How much is too much? The debate over the US military budget

The military budget is the portion of the discretionary United States federal budget allocated to the Department of Defense, or more broadly, the portion of the budget that goes to any military-related expenditures.

The military budget pays the salaries, training, and health care of uniformed and civilian personnel, maintains arms, equipment and facilities, funds operations, and develops and buys new equipment. The budget funds 4 branches of the U.S. military: the Army, Marine Corps, Navy, and Air Force. In FY 2015, Pentagon and related spending totaled $598 billion, about 54% of the fiscal year 2015 U.S. discretionary budget. For FY 2017, President Obama proposed the base budget of $523.9 billion, which includes an increase of $2.2 billion over the FY 2016 enacted budget of $521.7 billion.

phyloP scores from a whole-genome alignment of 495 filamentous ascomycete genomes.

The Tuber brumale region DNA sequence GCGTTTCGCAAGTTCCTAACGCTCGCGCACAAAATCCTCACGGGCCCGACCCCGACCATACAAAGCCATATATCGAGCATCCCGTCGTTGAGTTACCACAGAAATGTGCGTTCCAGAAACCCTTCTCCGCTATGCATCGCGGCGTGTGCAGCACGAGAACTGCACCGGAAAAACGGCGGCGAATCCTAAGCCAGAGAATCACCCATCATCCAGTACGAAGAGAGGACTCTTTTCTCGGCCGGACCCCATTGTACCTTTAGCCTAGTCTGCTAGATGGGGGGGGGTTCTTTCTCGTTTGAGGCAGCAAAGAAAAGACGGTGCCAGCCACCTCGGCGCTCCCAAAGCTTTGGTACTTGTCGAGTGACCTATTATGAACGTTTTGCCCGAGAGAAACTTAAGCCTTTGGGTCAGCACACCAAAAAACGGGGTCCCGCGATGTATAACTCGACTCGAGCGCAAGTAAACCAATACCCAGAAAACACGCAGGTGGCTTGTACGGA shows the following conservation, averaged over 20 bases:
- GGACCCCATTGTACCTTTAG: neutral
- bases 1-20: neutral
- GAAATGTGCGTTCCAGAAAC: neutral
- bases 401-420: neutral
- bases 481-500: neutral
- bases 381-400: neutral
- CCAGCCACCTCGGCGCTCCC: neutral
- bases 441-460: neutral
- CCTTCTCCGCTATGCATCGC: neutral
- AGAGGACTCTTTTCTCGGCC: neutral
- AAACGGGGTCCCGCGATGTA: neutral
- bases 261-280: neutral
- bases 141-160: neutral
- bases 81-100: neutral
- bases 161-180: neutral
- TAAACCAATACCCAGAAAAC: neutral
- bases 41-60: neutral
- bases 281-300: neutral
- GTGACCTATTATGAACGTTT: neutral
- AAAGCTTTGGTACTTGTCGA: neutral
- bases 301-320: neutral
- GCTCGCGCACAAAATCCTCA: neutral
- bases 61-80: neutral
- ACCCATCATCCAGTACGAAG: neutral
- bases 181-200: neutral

For the period 2010-14, SIPRI found that the United States was the world’s biggest exporter of major arms, accounting for 31 percent of global shares, followed by Russia with 27 percent. The USA delivered weapons to at least 94 recipients.

The United States was also the world’s eighth largest importer of major military equipment for the same period. The main imports were 19 transport aircraft from Italy; and equipment produced in the US under license–including 252 trainer aircraft of Swiss design, 223 light helicopters of German design and 10 maritime patrol aircraft of Spanish design.

On March 16, 2017 President Trump submitted his request to Congress for $639 billion in military spending—$54 billion—which represents a 10 percent increase—for FY 2018 as well as $30 billion for FY2017 which ends in September. With a total federal budget of $3.9 trillion for FY2018, the increase in military spending would result in deep cuts to many other federal agencies and domestic programs, as well as the State Department. Trump had pledged to “rebuild” the military as part of his 2016 Presidential campaign.